Now, I'm not married, but assuming the principle applies also to cohabiting couples (and based on yesterday's pre-dinner sulk-off in my kitchen, I think that's safe) then this sugar-free diet is likely to turn me into a very cranky and lonely superhuman indeed. And not even because of all the broccoli. On the plus side, if a life of foul-tempered isolation gets too much for me, food has the answer too. I won't need drugs to self destruct -I'll do myself in with Krispy Kremes, red meat and glasses of milk.
I have a friend who has a slightly bonkers view of the connection between food and health. I've always just assumed it's because he is French. If he wakes up with a headache, or a pimple or a sore throat, he will usually say in rueful tones, "It must be ze sandwich/chips/chocolate I ate last night." In his mind, eating something processed, or in any way unhealthy, triggers an instant and reproachful reaction in the body. If he consumes bad things, he assumes the punishment is in the post.
The nonsense-logic of this always makes me chuckle. But the more I think about it, the more I realise many of us are prone to this kind of magical thinking, in our belief that if we follow a particular dietary code we can bulwark ourselves against misfortune.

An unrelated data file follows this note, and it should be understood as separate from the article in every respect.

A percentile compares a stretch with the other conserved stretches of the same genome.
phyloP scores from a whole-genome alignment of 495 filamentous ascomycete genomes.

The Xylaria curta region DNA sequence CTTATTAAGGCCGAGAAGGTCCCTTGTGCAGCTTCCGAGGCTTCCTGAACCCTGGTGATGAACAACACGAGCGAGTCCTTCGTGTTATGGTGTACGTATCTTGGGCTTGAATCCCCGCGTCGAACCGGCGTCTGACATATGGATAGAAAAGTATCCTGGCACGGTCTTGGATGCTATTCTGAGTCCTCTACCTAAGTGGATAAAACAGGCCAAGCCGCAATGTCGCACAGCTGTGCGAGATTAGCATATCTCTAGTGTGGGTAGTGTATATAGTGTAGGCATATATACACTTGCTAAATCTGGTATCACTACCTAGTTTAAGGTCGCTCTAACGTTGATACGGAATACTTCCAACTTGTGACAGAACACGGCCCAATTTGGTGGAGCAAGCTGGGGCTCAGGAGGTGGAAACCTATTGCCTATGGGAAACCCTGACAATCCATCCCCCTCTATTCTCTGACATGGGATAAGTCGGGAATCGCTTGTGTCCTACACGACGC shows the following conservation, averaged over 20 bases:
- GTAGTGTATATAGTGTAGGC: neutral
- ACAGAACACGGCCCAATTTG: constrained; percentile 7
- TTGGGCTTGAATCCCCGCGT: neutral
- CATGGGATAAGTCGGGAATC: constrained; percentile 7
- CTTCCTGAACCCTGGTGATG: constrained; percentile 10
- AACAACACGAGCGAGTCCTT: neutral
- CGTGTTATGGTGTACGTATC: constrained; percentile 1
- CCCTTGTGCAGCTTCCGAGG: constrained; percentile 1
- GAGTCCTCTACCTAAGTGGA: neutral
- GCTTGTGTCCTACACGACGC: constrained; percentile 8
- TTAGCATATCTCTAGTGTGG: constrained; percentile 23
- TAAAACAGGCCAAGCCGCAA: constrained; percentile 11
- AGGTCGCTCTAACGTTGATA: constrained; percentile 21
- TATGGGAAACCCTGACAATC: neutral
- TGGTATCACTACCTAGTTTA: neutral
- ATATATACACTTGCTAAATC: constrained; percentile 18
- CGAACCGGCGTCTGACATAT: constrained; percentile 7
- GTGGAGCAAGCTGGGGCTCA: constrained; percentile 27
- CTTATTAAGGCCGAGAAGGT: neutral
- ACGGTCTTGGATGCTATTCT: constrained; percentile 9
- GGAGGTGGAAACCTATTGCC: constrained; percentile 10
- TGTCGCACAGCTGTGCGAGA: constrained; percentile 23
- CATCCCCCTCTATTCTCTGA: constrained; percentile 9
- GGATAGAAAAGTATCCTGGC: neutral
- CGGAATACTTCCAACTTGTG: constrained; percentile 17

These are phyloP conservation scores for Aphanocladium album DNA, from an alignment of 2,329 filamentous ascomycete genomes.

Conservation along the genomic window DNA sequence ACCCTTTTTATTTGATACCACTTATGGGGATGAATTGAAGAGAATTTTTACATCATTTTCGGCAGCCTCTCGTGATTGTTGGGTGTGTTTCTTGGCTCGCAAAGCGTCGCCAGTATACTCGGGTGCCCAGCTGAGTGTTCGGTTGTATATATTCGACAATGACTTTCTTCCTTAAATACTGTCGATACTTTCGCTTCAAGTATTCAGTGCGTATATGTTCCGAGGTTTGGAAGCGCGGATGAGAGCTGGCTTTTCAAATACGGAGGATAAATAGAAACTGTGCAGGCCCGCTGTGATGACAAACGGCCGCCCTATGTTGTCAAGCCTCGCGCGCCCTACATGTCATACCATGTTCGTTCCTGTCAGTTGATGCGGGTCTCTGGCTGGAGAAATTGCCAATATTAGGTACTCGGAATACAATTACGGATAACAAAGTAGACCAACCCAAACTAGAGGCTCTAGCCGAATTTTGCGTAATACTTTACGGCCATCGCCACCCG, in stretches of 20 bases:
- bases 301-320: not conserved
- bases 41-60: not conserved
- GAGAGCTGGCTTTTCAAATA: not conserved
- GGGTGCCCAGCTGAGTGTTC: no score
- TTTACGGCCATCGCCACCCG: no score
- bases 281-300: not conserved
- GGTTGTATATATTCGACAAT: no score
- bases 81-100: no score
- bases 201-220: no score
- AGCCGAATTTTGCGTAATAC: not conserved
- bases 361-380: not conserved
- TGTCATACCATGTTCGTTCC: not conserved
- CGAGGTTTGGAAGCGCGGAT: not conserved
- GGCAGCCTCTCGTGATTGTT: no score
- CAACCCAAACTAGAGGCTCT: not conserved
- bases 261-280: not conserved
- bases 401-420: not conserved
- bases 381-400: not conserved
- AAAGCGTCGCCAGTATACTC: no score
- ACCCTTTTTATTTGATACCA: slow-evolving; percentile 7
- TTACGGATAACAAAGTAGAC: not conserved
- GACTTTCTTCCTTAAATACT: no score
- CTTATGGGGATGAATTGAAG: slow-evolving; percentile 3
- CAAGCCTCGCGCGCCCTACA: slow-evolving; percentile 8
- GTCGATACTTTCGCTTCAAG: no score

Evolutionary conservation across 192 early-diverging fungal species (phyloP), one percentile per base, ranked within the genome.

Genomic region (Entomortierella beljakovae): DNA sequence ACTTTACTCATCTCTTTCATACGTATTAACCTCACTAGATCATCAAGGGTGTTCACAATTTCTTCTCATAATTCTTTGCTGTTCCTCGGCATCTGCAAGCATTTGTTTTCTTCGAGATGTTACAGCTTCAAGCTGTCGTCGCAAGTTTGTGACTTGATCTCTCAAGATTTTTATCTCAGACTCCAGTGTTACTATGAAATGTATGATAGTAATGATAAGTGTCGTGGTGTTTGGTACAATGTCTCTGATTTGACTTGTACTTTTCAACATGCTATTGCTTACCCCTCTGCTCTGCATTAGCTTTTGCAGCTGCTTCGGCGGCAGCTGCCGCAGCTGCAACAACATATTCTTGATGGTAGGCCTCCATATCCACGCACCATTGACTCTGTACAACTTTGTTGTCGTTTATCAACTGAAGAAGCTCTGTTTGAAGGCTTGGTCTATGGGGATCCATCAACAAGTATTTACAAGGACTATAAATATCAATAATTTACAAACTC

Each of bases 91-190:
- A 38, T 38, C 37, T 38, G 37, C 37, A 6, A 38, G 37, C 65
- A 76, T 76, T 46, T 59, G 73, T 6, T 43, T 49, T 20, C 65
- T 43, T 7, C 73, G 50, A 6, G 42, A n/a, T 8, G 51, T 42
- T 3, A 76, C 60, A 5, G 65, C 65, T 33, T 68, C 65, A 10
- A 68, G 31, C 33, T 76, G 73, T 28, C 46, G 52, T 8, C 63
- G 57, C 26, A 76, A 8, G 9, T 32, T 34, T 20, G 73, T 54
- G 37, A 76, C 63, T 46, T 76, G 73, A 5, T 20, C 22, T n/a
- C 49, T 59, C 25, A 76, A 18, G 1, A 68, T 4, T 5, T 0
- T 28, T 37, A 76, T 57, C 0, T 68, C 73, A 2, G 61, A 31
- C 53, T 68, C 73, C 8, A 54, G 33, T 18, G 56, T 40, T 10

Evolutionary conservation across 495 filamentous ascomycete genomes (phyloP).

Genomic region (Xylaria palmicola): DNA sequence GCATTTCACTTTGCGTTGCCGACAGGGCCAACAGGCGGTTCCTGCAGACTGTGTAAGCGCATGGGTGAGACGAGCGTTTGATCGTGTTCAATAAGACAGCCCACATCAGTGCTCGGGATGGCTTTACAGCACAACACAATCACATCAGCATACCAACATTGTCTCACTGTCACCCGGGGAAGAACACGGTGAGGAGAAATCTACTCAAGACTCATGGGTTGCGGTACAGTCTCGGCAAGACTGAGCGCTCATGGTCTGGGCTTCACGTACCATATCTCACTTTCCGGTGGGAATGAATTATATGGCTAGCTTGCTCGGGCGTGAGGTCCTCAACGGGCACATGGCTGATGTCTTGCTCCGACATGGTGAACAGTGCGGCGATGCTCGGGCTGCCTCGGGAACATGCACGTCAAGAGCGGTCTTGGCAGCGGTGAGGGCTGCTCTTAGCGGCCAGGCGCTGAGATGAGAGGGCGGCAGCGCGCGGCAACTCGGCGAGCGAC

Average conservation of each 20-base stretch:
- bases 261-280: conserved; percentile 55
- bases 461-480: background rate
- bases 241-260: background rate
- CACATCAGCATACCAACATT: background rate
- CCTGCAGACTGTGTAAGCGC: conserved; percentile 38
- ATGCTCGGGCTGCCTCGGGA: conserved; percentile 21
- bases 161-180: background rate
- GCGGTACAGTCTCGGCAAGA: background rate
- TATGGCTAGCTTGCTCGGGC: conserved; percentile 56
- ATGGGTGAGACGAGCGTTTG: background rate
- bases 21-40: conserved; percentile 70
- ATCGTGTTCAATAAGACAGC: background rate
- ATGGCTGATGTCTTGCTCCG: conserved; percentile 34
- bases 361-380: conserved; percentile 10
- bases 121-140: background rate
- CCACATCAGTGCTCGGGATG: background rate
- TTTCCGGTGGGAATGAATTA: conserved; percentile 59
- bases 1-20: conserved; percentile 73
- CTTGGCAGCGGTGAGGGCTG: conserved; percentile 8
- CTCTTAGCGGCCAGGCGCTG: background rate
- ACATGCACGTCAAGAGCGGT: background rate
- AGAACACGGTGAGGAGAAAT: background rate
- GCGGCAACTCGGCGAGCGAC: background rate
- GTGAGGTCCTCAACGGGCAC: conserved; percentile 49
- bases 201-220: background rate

Despite the headlines, no amount of broccoli or pomegranate juice can deliver the kind of reassurance or certitude we're after. Trying to make sense of the studies that are reported in the press about foods that ward off cancer, or cause heart disease, or lower blood pressure, reveals less a clear, easy-to-follow code, more a confusing and contradictory mess.
One study alone proves very little, despite how loud the media trumpets it. And the landscape is constantly shifting. Even dietary advice that up until recently was widely taken as gospel is up for grabs. Until this year, we were all about the dangers of saturated fats. But then large sections of the medical community started recanting en masse, blaming carbs for our problems instead.
Sure, there are broad-stroke guidelines that are wise to follow, and largely well supported by the evidence. But they are simple and common sense, and don't involve necking chia seeds and turmeric in the hope that they will save your skin: moving about, eating a variety of fresh, home-prepared food, not smoking, or drinking too much.
Aside from that, the best we've got is a wing and a prayer. And, for when it all goes wrong - that chocolate cake.